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Royal Dutch Shell plc Message Board

  • turbo031 turbo031 Jan 6, 2013 11:34 AM Flag

    Bond Bubble?

    I elected to move the majority of my 401K to treasuries for capital preservation months ago. It is paying 10X more than cash interest. But lately, I've been a little anxious with talk of a bond bubble on the horizon. I'm thinking when the exchange rate decides to go the other way, Bonds may tank? I'm seeking to understand what will cause the bubble, and what we should look for before the fall. Here is a snip from an article recently released for those of us using bond funds and treasuries as safe haven. I'm thinking we'll have another run on treasuries if the middle east goes up in flames, which will be a good time to eit bonds and go equities. Thoughts?


    The world's most influential central bank is far from alone in this regard. Even through the running U.S. fiscal dramas of the last two years, foreigners have feasted on a steady diet of Treasuries, mainly for foreign exchange reasons.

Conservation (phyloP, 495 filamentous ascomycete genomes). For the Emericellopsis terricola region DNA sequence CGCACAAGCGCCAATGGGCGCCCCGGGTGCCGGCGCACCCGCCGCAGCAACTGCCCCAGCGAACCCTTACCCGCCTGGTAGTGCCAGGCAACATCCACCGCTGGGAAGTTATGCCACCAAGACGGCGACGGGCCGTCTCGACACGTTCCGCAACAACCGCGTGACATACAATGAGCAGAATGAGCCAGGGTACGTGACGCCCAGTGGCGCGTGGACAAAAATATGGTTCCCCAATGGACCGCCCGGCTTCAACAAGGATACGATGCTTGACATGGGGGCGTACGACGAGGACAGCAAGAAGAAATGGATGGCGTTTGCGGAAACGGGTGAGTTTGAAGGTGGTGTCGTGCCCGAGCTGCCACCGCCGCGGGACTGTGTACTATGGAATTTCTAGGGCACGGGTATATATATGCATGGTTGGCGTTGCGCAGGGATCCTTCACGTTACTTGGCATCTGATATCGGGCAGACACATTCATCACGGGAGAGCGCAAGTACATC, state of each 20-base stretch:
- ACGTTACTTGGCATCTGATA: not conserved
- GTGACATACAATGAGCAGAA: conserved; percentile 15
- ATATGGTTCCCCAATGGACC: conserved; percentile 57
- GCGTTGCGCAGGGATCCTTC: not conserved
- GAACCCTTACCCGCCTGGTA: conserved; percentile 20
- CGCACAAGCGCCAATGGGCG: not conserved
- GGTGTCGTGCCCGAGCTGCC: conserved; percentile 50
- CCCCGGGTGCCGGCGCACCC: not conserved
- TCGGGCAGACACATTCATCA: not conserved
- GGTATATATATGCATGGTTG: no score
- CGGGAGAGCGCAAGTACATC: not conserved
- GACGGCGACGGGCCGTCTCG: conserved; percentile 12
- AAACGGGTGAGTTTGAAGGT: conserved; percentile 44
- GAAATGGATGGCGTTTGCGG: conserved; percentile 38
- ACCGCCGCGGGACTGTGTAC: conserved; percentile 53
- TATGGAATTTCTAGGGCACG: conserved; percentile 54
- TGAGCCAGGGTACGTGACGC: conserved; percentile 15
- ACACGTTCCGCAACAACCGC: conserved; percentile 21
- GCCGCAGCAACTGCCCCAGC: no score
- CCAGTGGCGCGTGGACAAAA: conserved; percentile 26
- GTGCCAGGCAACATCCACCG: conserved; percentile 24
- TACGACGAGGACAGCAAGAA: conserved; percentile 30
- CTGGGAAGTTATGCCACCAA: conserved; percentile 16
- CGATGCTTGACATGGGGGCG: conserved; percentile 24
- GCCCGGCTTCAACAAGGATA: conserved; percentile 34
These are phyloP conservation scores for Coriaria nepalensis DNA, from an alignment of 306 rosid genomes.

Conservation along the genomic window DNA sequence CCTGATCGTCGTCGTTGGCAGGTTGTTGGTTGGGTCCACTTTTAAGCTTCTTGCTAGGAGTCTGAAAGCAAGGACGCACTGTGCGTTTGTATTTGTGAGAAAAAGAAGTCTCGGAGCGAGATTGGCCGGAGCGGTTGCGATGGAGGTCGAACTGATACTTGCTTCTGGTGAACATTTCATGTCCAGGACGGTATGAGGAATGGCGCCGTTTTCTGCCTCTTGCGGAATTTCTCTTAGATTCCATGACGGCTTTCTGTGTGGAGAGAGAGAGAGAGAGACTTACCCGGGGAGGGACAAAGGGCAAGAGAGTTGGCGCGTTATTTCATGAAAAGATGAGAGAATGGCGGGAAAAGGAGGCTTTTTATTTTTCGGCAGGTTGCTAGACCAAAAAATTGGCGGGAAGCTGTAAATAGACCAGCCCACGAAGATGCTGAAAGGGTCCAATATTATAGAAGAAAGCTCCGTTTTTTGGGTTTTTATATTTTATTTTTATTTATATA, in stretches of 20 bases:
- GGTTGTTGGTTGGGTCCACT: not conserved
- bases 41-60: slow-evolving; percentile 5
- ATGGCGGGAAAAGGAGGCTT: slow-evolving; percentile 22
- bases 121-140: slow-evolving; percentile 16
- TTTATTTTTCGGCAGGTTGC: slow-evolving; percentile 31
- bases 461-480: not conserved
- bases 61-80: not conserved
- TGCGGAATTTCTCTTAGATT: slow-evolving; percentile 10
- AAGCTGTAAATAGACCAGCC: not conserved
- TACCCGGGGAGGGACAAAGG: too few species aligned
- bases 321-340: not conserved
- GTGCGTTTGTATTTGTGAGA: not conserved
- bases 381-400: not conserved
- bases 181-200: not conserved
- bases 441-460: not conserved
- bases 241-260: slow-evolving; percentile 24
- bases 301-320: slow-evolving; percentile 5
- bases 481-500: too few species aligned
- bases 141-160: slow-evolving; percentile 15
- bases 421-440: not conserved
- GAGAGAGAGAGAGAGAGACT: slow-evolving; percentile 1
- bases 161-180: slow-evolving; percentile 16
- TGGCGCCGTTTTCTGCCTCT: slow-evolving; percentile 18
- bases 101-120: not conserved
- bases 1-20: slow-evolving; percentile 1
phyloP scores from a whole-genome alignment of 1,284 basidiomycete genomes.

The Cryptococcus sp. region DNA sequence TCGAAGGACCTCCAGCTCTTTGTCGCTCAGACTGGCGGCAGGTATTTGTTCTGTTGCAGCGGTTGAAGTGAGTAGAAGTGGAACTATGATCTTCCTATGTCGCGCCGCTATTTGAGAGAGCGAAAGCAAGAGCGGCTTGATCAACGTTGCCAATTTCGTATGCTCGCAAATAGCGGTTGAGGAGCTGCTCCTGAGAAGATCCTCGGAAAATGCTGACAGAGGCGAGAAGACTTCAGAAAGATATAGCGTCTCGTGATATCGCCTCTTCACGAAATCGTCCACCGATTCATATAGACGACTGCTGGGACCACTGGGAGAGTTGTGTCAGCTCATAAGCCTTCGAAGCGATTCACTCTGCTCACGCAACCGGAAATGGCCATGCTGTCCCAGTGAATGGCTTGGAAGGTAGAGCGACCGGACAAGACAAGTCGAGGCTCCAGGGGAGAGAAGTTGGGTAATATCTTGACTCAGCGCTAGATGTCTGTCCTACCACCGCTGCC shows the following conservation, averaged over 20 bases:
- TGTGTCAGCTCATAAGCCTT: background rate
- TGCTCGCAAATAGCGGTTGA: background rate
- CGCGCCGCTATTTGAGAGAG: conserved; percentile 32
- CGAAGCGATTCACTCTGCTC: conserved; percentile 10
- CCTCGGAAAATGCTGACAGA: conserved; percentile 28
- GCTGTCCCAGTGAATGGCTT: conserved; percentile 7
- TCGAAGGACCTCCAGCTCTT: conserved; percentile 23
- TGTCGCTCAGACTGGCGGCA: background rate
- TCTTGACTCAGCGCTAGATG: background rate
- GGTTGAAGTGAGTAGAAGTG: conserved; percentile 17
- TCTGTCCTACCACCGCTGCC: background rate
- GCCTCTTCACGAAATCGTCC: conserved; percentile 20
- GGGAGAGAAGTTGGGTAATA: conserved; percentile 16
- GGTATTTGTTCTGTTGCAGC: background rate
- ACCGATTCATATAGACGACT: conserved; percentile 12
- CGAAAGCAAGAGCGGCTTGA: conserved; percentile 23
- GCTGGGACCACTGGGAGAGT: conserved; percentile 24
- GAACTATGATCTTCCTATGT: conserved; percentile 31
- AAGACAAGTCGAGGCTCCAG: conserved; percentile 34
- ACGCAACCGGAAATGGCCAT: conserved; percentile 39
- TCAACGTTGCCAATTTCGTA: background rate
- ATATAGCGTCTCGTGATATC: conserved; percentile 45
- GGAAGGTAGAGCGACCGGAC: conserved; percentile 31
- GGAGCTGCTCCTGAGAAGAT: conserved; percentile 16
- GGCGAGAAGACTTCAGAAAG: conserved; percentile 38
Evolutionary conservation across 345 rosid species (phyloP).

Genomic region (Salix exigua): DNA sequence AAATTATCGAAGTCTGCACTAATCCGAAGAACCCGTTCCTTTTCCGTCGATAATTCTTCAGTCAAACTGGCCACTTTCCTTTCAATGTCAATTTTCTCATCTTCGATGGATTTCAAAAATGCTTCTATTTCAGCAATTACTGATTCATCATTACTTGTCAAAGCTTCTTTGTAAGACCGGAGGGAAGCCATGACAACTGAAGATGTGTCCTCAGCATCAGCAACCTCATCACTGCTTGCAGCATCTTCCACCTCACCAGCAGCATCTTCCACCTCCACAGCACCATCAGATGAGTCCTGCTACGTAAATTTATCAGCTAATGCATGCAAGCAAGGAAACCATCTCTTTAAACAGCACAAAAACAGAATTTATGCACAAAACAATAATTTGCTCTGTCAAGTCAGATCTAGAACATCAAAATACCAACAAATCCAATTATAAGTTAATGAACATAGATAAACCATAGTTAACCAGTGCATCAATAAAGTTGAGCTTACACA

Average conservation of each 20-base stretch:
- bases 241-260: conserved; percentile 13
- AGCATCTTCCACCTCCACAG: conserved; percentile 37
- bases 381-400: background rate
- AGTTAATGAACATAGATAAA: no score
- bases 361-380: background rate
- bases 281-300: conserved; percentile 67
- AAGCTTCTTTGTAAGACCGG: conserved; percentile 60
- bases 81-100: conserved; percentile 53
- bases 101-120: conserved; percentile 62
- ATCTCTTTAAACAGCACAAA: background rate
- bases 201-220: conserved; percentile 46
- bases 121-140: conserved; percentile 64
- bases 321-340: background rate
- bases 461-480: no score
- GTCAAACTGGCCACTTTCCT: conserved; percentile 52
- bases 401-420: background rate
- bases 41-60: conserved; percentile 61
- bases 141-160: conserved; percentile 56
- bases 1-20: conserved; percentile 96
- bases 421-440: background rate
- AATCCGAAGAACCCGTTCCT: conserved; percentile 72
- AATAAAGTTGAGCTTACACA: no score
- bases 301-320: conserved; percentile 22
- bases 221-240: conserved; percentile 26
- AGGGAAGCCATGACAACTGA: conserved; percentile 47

According to the latest Treasury International Capital report, Japan and China are the two largest buyers of long-term U.S. government paper. Tokyo is committed to depressing the yen, and uses Treasuries to help pad its FX reserves; Beijing, meanwhile, is a big buyer of U.S. bonds as part of its strategy of pegging its currency, the yuan, to the dollar.

    As a result, bond investors' "hands are forced," said Anthem Blanchard, CEO of Blanchard Vault, a retail gold and silver supplier. "U.S. agency debt and Treasury debt is the only market that's liquid, all other countries around the world trying to devalue their currencies."

    The cycle of central bank buying has helped depress long-term Treasury yields at near record lows around two percent, even as risk appetite has sent stocks on a tear. At least for now, investors still see U.S. debt as the safest of safe havens.

    "In terms of Finance 101, technically it is risk free," Blanchard said. With inflation relatively low, "The U.S. government gets an interest rate free loan…and won't be allowed to default" because the Fed can print money despite inflationary risks, he said.

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